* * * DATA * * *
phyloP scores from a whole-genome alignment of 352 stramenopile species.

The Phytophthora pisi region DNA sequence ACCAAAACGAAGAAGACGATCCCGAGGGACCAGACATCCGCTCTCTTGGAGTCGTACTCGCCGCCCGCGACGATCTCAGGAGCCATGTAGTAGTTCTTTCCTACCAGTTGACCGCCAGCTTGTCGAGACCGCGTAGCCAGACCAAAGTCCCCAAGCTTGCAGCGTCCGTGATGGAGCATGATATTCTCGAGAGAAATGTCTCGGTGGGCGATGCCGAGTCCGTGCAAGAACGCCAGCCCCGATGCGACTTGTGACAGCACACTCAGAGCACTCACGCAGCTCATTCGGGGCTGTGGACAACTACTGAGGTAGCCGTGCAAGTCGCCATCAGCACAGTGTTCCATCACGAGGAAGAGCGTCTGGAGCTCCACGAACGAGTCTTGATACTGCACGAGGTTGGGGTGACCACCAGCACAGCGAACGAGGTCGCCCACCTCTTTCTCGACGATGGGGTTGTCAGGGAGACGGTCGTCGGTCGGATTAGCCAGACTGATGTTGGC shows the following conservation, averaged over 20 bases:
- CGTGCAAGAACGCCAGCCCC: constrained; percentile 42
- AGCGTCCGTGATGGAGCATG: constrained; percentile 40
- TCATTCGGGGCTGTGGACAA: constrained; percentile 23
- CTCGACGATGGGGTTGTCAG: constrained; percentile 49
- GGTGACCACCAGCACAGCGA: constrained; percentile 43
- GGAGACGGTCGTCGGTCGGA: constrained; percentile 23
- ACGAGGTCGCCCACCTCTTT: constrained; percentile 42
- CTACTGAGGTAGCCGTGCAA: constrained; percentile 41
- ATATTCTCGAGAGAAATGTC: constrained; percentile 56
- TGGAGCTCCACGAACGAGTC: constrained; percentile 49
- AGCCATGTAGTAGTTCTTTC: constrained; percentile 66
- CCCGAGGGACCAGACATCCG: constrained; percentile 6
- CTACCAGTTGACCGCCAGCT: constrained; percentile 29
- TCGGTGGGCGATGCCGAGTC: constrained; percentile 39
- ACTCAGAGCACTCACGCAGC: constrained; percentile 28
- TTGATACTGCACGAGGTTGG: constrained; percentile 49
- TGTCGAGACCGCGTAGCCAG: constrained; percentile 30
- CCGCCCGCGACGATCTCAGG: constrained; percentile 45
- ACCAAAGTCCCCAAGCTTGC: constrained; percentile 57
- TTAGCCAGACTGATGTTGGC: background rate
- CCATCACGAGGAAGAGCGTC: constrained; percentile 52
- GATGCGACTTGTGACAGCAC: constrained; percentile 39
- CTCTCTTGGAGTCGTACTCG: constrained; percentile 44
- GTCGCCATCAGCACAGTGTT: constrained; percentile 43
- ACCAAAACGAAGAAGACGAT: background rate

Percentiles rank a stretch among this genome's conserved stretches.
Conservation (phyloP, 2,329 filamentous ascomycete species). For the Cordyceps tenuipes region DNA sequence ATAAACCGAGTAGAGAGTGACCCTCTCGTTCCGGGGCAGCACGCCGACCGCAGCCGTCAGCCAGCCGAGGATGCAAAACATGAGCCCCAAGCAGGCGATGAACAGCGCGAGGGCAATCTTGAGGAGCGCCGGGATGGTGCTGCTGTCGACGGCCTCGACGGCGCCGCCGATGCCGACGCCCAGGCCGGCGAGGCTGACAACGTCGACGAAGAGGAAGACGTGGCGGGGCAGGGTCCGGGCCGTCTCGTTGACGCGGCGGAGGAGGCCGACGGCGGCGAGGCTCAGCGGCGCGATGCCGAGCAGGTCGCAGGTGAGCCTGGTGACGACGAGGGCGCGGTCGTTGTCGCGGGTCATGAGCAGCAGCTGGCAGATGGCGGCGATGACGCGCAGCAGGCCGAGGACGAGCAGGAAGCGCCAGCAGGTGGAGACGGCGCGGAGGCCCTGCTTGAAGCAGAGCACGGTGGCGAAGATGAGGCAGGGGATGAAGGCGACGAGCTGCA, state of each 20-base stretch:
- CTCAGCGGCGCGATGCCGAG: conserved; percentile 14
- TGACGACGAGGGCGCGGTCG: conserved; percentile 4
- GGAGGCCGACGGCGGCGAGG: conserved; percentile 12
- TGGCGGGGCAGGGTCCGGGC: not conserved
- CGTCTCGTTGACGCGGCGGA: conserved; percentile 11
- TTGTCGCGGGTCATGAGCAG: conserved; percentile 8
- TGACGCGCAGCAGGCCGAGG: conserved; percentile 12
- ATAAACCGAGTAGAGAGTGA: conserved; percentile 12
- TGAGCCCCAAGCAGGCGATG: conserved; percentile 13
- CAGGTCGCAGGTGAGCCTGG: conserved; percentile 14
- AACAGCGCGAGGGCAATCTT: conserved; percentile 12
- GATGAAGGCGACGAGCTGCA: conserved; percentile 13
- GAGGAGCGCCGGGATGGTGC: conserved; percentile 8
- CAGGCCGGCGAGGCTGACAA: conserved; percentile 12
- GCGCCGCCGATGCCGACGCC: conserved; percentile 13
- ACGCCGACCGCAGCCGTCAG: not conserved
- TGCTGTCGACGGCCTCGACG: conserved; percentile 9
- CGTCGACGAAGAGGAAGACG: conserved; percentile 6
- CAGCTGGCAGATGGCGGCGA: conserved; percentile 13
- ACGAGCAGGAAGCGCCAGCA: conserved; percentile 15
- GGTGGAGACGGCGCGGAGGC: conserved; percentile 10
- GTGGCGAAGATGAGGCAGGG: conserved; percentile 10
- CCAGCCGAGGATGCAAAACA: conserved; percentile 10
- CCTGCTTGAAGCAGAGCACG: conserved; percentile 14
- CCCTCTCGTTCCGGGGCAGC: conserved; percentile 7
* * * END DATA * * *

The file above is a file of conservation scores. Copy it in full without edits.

phyloP scores from a whole-genome alignment of 352 stramenopile species.

The Phytophthora pisi region DNA sequence ACCAAAACGAAGAAGACGATCCCGAGGGACCAGACATCCGCTCTCTTGGAGTCGTACTCGCCGCCCGCGACGATCTCAGGAGCCATGTAGTAGTTCTTTCCTACCAGTTGACCGCCAGCTTGTCGAGACCGCGTAGCCAGACCAAAGTCCCCAAGCTTGCAGCGTCCGTGATGGAGCATGATATTCTCGAGAGAAATGTCTCGGTGGGCGATGCCGAGTCCGTGCAAGAACGCCAGCCCCGATGCGACTTGTGACAGCACACTCAGAGCACTCACGCAGCTCATTCGGGGCTGTGGACAACTACTGAGGTAGCCGTGCAAGTCGCCATCAGCACAGTGTTCCATCACGAGGAAGAGCGTCTGGAGCTCCACGAACGAGTCTTGATACTGCACGAGGTTGGGGTGACCACCAGCACAGCGAACGAGGTCGCCCACCTCTTTCTCGACGATGGGGTTGTCAGGGAGACGGTCGTCGGTCGGATTAGCCAGACTGATGTTGGC shows the following conservation, averaged over 20 bases:
- CGTGCAAGAACGCCAGCCCC: constrained; percentile 42
- AGCGTCCGTGATGGAGCATG: constrained; percentile 40
- TCATTCGGGGCTGTGGACAA: constrained; percentile 23
- CTCGACGATGGGGTTGTCAG: constrained; percentile 49
- GGTGACCACCAGCACAGCGA: constrained; percentile 43
- GGAGACGGTCGTCGGTCGGA: constrained; percentile 23
- ACGAGGTCGCCCACCTCTTT: constrained; percentile 42
- CTACTGAGGTAGCCGTGCAA: constrained; percentile 41
- ATATTCTCGAGAGAAATGTC: constrained; percentile 56
- TGGAGCTCCACGAACGAGTC: constrained; percentile 49
- AGCCATGTAGTAGTTCTTTC: constrained; percentile 66
- CCCGAGGGACCAGACATCCG: constrained; percentile 6
- CTACCAGTTGACCGCCAGCT: constrained; percentile 29
- TCGGTGGGCGATGCCGAGTC: constrained; percentile 39
- ACTCAGAGCACTCACGCAGC: constrained; percentile 28
- TTGATACTGCACGAGGTTGG: constrained; percentile 49
- TGTCGAGACCGCGTAGCCAG: constrained; percentile 30
- CCGCCCGCGACGATCTCAGG: constrained; percentile 45
- ACCAAAGTCCCCAAGCTTGC: constrained; percentile 57
- TTAGCCAGACTGATGTTGGC: background rate
- CCATCACGAGGAAGAGCGTC: constrained; percentile 52
- GATGCGACTTGTGACAGCAC: constrained; percentile 39
- CTCTCTTGGAGTCGTACTCG: constrained; percentile 44
- GTCGCCATCAGCACAGTGTT: constrained; percentile 43
- ACCAAAACGAAGAAGACGAT: background rate

Percentiles rank a stretch among this genome's conserved stretches.
Conservation (phyloP, 2,329 filamentous ascomycete species). For the Cordyceps tenuipes region DNA sequence ATAAACCGAGTAGAGAGTGACCCTCTCGTTCCGGGGCAGCACGCCGACCGCAGCCGTCAGCCAGCCGAGGATGCAAAACATGAGCCCCAAGCAGGCGATGAACAGCGCGAGGGCAATCTTGAGGAGCGCCGGGATGGTGCTGCTGTCGACGGCCTCGACGGCGCCGCCGATGCCGACGCCCAGGCCGGCGAGGCTGACAACGTCGACGAAGAGGAAGACGTGGCGGGGCAGGGTCCGGGCCGTCTCGTTGACGCGGCGGAGGAGGCCGACGGCGGCGAGGCTCAGCGGCGCGATGCCGAGCAGGTCGCAGGTGAGCCTGGTGACGACGAGGGCGCGGTCGTTGTCGCGGGTCATGAGCAGCAGCTGGCAGATGGCGGCGATGACGCGCAGCAGGCCGAGGACGAGCAGGAAGCGCCAGCAGGTGGAGACGGCGCGGAGGCCCTGCTTGAAGCAGAGCACGGTGGCGAAGATGAGGCAGGGGATGAAGGCGACGAGCTGCA, state of each 20-base stretch:
- CTCAGCGGCGCGATGCCGAG: conserved; percentile 14
- TGACGACGAGGGCGCGGTCG: conserved; percentile 4
- GGAGGCCGACGGCGGCGAGG: conserved; percentile 12
- TGGCGGGGCAGGGTCCGGGC: not conserved
- CGTCTCGTTGACGCGGCGGA: conserved; percentile 11
- TTGTCGCGGGTCATGAGCAG: conserved; percentile 8
- TGACGCGCAGCAGGCCGAGG: conserved; percentile 12
- ATAAACCGAGTAGAGAGTGA: conserved; percentile 12
- TGAGCCCCAAGCAGGCGATG: conserved; percentile 13
- CAGGTCGCAGGTGAGCCTGG: conserved; percentile 14
- AACAGCGCGAGGGCAATCTT: conserved; percentile 12
- GATGAAGGCGACGAGCTGCA: conserved; percentile 13
- GAGGAGCGCCGGGATGGTGC: conserved; percentile 8
- CAGGCCGGCGAGGCTGACAA: conserved; percentile 12
- GCGCCGCCGATGCCGACGCC: conserved; percentile 13
- ACGCCGACCGCAGCCGTCAG: not conserved
- TGCTGTCGACGGCCTCGACG: conserved; percentile 9
- CGTCGACGAAGAGGAAGACG: conserved; percentile 6
- CAGCTGGCAGATGGCGGCGA: conserved; percentile 13
- ACGAGCAGGAAGCGCCAGCA: conserved; percentile 15
- GGTGGAGACGGCGCGGAGGC: conserved; percentile 10
- GTGGCGAAGATGAGGCAGGG: conserved; percentile 10
- CCAGCCGAGGATGCAAAACA: conserved; percentile 10
- CCTGCTTGAAGCAGAGCACG: conserved; percentile 14
- CCCTCTCGTTCCGGGGCAGC: conserved; percentile 7